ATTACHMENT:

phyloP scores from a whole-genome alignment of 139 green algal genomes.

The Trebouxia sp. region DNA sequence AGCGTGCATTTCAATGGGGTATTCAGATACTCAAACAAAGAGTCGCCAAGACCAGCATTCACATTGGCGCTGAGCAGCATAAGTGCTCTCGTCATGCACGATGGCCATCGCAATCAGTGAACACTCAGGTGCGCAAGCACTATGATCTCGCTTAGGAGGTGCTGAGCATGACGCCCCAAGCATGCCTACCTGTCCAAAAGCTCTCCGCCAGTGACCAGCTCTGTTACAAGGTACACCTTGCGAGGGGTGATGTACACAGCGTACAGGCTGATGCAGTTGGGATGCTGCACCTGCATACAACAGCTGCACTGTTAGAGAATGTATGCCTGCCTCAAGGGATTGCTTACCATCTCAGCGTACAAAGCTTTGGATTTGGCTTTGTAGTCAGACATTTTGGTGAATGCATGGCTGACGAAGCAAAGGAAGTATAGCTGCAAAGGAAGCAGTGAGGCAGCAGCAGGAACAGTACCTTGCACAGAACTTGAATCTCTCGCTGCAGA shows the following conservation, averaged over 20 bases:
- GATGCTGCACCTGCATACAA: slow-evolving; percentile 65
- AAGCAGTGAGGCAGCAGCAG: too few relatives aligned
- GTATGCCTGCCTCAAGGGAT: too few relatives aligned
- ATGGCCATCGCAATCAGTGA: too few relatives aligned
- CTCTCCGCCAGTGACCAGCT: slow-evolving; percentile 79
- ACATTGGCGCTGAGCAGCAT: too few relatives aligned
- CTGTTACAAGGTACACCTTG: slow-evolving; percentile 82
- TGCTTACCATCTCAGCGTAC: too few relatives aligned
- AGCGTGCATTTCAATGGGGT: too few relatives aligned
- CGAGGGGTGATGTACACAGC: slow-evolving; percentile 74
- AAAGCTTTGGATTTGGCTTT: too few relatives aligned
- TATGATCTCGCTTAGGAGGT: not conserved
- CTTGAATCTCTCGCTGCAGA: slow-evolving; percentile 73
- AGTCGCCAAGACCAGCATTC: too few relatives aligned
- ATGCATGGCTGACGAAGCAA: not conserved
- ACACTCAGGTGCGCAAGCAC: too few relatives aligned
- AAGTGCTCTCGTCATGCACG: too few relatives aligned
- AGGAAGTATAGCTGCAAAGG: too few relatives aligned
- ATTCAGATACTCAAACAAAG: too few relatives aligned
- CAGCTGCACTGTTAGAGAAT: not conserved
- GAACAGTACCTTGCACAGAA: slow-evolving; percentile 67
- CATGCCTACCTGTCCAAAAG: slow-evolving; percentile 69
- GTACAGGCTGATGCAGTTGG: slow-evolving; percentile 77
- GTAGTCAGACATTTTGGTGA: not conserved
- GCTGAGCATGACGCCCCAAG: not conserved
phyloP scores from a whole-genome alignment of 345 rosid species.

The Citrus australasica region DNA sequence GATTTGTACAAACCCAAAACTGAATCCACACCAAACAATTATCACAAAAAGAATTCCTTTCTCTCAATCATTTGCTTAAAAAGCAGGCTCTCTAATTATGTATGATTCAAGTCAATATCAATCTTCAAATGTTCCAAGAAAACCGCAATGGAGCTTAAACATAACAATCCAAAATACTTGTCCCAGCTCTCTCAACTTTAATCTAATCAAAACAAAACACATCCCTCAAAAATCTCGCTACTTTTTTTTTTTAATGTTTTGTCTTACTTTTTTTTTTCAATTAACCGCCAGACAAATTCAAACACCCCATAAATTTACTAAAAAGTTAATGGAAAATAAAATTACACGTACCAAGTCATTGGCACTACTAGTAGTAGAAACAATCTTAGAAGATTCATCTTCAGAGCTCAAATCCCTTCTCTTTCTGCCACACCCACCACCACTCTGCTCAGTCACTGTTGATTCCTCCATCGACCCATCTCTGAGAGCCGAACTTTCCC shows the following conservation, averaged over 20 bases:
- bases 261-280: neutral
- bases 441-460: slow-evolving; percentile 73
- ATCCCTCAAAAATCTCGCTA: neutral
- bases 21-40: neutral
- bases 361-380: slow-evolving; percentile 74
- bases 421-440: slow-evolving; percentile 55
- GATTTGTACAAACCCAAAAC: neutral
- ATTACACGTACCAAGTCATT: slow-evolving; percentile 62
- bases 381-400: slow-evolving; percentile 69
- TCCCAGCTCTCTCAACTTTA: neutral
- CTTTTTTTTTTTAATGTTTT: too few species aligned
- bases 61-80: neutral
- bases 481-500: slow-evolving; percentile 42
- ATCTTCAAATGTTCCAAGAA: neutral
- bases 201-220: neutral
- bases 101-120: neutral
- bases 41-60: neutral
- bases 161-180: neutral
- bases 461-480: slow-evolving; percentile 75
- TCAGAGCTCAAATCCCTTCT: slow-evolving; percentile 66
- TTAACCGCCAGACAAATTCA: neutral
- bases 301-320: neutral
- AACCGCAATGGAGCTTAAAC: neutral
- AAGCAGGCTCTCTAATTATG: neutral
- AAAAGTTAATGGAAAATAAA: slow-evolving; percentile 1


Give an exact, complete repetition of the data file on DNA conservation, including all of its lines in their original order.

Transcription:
phyloP scores from a whole-genome alignment of 139 green algal genomes.

The Trebouxia sp. region DNA sequence AGCGTGCATTTCAATGGGGTATTCAGATACTCAAACAAAGAGTCGCCAAGACCAGCATTCACATTGGCGCTGAGCAGCATAAGTGCTCTCGTCATGCACGATGGCCATCGCAATCAGTGAACACTCAGGTGCGCAAGCACTATGATCTCGCTTAGGAGGTGCTGAGCATGACGCCCCAAGCATGCCTACCTGTCCAAAAGCTCTCCGCCAGTGACCAGCTCTGTTACAAGGTACACCTTGCGAGGGGTGATGTACACAGCGTACAGGCTGATGCAGTTGGGATGCTGCACCTGCATACAACAGCTGCACTGTTAGAGAATGTATGCCTGCCTCAAGGGATTGCTTACCATCTCAGCGTACAAAGCTTTGGATTTGGCTTTGTAGTCAGACATTTTGGTGAATGCATGGCTGACGAAGCAAAGGAAGTATAGCTGCAAAGGAAGCAGTGAGGCAGCAGCAGGAACAGTACCTTGCACAGAACTTGAATCTCTCGCTGCAGA shows the following conservation, averaged over 20 bases:
- GATGCTGCACCTGCATACAA: slow-evolving; percentile 65
- AAGCAGTGAGGCAGCAGCAG: too few relatives aligned
- GTATGCCTGCCTCAAGGGAT: too few relatives aligned
- ATGGCCATCGCAATCAGTGA: too few relatives aligned
- CTCTCCGCCAGTGACCAGCT: slow-evolving; percentile 79
- ACATTGGCGCTGAGCAGCAT: too few relatives aligned
- CTGTTACAAGGTACACCTTG: slow-evolving; percentile 82
- TGCTTACCATCTCAGCGTAC: too few relatives aligned
- AGCGTGCATTTCAATGGGGT: too few relatives aligned
- CGAGGGGTGATGTACACAGC: slow-evolving; percentile 74
- AAAGCTTTGGATTTGGCTTT: too few relatives aligned
- TATGATCTCGCTTAGGAGGT: not conserved
- CTTGAATCTCTCGCTGCAGA: slow-evolving; percentile 73
- AGTCGCCAAGACCAGCATTC: too few relatives aligned
- ATGCATGGCTGACGAAGCAA: not conserved
- ACACTCAGGTGCGCAAGCAC: too few relatives aligned
- AAGTGCTCTCGTCATGCACG: too few relatives aligned
- AGGAAGTATAGCTGCAAAGG: too few relatives aligned
- ATTCAGATACTCAAACAAAG: too few relatives aligned
- CAGCTGCACTGTTAGAGAAT: not conserved
- GAACAGTACCTTGCACAGAA: slow-evolving; percentile 67
- CATGCCTACCTGTCCAAAAG: slow-evolving; percentile 69
- GTACAGGCTGATGCAGTTGG: slow-evolving; percentile 77
- GTAGTCAGACATTTTGGTGA: not conserved
- GCTGAGCATGACGCCCCAAG: not conserved
phyloP scores from a whole-genome alignment of 345 rosid species.

The Citrus australasica region DNA sequence GATTTGTACAAACCCAAAACTGAATCCACACCAAACAATTATCACAAAAAGAATTCCTTTCTCTCAATCATTTGCTTAAAAAGCAGGCTCTCTAATTATGTATGATTCAAGTCAATATCAATCTTCAAATGTTCCAAGAAAACCGCAATGGAGCTTAAACATAACAATCCAAAATACTTGTCCCAGCTCTCTCAACTTTAATCTAATCAAAACAAAACACATCCCTCAAAAATCTCGCTACTTTTTTTTTTTAATGTTTTGTCTTACTTTTTTTTTTCAATTAACCGCCAGACAAATTCAAACACCCCATAAATTTACTAAAAAGTTAATGGAAAATAAAATTACACGTACCAAGTCATTGGCACTACTAGTAGTAGAAACAATCTTAGAAGATTCATCTTCAGAGCTCAAATCCCTTCTCTTTCTGCCACACCCACCACCACTCTGCTCAGTCACTGTTGATTCCTCCATCGACCCATCTCTGAGAGCCGAACTTTCCC shows the following conservation, averaged over 20 bases:
- bases 261-280: neutral
- bases 441-460: slow-evolving; percentile 73
- ATCCCTCAAAAATCTCGCTA: neutral
- bases 21-40: neutral
- bases 361-380: slow-evolving; percentile 74
- bases 421-440: slow-evolving; percentile 55
- GATTTGTACAAACCCAAAAC: neutral
- ATTACACGTACCAAGTCATT: slow-evolving; percentile 62
- bases 381-400: slow-evolving; percentile 69
- TCCCAGCTCTCTCAACTTTA: neutral
- CTTTTTTTTTTTAATGTTTT: too few species aligned
- bases 61-80: neutral
- bases 481-500: slow-evolving; percentile 42
- ATCTTCAAATGTTCCAAGAA: neutral
- bases 201-220: neutral
- bases 101-120: neutral
- bases 41-60: neutral
- bases 161-180: neutral
- bases 461-480: slow-evolving; percentile 75
- TCAGAGCTCAAATCCCTTCT: slow-evolving; percentile 66
- TTAACCGCCAGACAAATTCA: neutral
- bases 301-320: neutral
- AACCGCAATGGAGCTTAAAC: neutral
- AAGCAGGCTCTCTAATTATG: neutral
- AAAAGTTAATGGAAAATAAA: slow-evolving; percentile 1